Above Ground Biomass and Tree Species Diversity in Anap Sustainable Development Unit, with the Focus on the High Conservation Value Forest (HCVF)
[Hiromitsu Samejima, Malcom Demies, Miyako Koizumi]

Above Ground Biomass and Tree Species Diversity in Anap Sustainable Development Unit, with the Focus on the High Conservation Value Forest (HCVF)
Hiromitsu Samejima(Center for Southeast Asian Studies, Kyoto University)
Malcom Demies(Sarawak Forestry Cooperation)
Miyako Koizumi(Graduate School of Agriculture, Kyoto University)

 Maintenance of biomass or carbon stock and biodiversity are among the targets of sustainable forest management (SFM) and establishing a high conservation value forest (HCVF) is one of the measures of SFM to achieve these targets. However, the performance of HCVF management has not been well studied.
 Inside the Anap Sustainable Development Unit (ASDU), Sarawak, Malaysia, four HCVFs and three water catchment areas (WCs) have been established. WCs in ASDU were originally listed as a part of HCVFs in the Forest Management Plan for Anap-Muput Year 2006–2025, and accordingly can be considered part of HCVFs in ASDU.  In ASDU, we established 70 vegetation plots to evaluate the aboveground biomass (AGB) and tree species diversity in the management area. Using these data, we evaluated the contribution of HCVFs in sustaining the high biomass and rich biodiversity of ASDU.

Materials and Methods
Study site
 ASDU is located in Tatau District, Bintulu Division, Sarawak, Malaysia. It is managed by a private company, Zedtee Sdn Bhd. ASDU covers an area of 106,820 ha, and its forests can be classified into three types: lowland/hill mixed dipterocarp forest (MDF), Kerangas forest, and riparian forest. MDF is the major forest type in lowland Borneo and ASDU. Kerangas forest is a heath forest on sandy nutrient-poor soil, distributed in the southeast part of ASDU. Riparian forest is a type of MDF distributed along rivers but generally more degraded and with lower densities of large trees than normal MDF on the slopes and ridges, probably because the riparian area is more vulnerable to logging disturbance.
 The management system of ASDU is divided into three parts: Anap-Muput Forest Management Unit (FMU: T/4317), which forms the main part; an area with License for Planted Forest (LPF/0039) in the northern part; and Anap-Belawit state land in the south (Fig. 1). The Anap- Muput FMU is divided into coupes and managed in a 25- year cutting cycle for sustainable timber production of indigenous tree species such as meranti (Shorea spp.) and kapur (Dryobalanops spp.). Logging activity in ASDU started in 1977, all the coupes have been harvested at least once, and coupes 1–12 have been harvested again in the last 12 years. LPF is allocated for intensive planting of fast-growing species, and the original vegetation has been repeatedly harvested, but most of the area has not been planted to date.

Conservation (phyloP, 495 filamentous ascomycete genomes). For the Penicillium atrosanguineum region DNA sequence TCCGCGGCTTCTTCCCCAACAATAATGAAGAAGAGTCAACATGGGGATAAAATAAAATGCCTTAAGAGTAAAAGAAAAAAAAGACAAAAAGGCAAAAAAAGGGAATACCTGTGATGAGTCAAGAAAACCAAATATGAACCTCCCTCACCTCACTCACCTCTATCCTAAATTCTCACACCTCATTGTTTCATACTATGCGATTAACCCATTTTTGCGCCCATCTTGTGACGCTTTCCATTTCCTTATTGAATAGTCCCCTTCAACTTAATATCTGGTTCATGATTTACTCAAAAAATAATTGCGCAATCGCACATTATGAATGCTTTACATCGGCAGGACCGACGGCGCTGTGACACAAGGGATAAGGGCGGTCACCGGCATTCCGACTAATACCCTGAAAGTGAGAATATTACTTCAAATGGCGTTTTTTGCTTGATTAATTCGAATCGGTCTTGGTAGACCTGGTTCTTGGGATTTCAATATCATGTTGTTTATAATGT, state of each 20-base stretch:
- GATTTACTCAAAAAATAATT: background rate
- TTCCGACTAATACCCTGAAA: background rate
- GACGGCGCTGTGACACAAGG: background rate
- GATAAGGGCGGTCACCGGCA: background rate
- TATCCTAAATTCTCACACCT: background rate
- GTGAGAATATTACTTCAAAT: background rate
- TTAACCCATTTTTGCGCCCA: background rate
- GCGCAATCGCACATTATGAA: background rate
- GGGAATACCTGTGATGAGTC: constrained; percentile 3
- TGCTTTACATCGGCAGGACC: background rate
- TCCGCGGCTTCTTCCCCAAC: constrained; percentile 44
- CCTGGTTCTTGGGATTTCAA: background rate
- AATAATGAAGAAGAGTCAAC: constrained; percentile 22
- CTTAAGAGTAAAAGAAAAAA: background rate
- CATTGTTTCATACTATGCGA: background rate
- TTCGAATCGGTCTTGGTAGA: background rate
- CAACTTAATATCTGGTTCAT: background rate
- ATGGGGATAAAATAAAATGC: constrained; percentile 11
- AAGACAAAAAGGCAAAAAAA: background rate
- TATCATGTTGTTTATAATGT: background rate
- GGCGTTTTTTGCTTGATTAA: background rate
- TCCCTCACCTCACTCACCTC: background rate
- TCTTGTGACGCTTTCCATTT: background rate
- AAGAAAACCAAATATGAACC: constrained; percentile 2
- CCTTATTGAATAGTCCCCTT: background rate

Table 1: List of plots. Numbers in parentheses show numbers of plots established by Koizumi.

Table 1: List of plots. Numbers in parentheses show numbers of plots established by Koizumi.

Figure 1: Locations of plot areas.

Figure 1: Locations of plot areas.

Figure 2 : Measuring DBH and marking Figure 3 : For a tree with high buttress, DBH was
measured at above the buttress. Figure 4  : Metal number tag, attached on all trees. Figure 5 : SFC staff collected the tree specimens
for identification in Kuching. Table 2: The number of trees and species, and amount of above ground biomass (ton / hector) in each plot. Table 3: The number of genera, species and trees
in each family recorded in the 70 plots in ASDU.
 In ASDU, H. Samejima and J. Hon established eight plots to conduct camera-trapping surveys for grounddwelling, middle, and large-sized mammals from 2011 to 2013 (Samejima & Hon 2014). One plot is a circle with 1-km diameter and eight cameras are set inside at randomly selected points. Hon also established a 2-km line transect along each of the three rivers where natural salt licks were present and conducted a camera trap survey from 2010 to 2011 (Hon 2011; 2013; Hon & Shibata 2013).
 In ASDU, Zedtee established four HCVFs, HCVF1–4. Demies and Sang (2008) established six quadrats in HCVF1, three in HCVF2, nine in HCVF3, and five in HCVF4 in 2008. Each quadrat was of 50 × 50 m. They recorded all trees belonging to three genera of Dipterocarpaceae, Dipterocarpus, Dryobalanops, and Shorea with diameter at breast height (DBH) of ≥10 cm.

Vegetation plots
 From 2011 to 2013, H. Samejima and M. Demies established 61 circle plots with radius 20 m (0.126 ha) and M. Koizumi established 9 circle plots with radius 15 m (0.071 ha) distributed in 19 areas (Table 1, Fig. 1, Koizumi 2012). The distances between the neighboring plots within an area were approximately 100 m. A total of 18 plots were positioned in three HCVFs and two WCs. HCVF3 and WC_Ayam are covered by primary forests, and theother two HCVFs and one WC are covered by old-growth forest that was harvested during the 1980’s. Four plots in HCVF1 and two plots in HCVF3 overlap the quadrates established by Demies and Sang (2008). 11 areas were set up the eight plots and along the three transects for the camera trap study. The other four areas were selected to include the other vegetation types. C06b is a swampy area where trees were harvested 7 years ago, and C06c is mostly primary forest remaining along a steep ridge in coupe 6.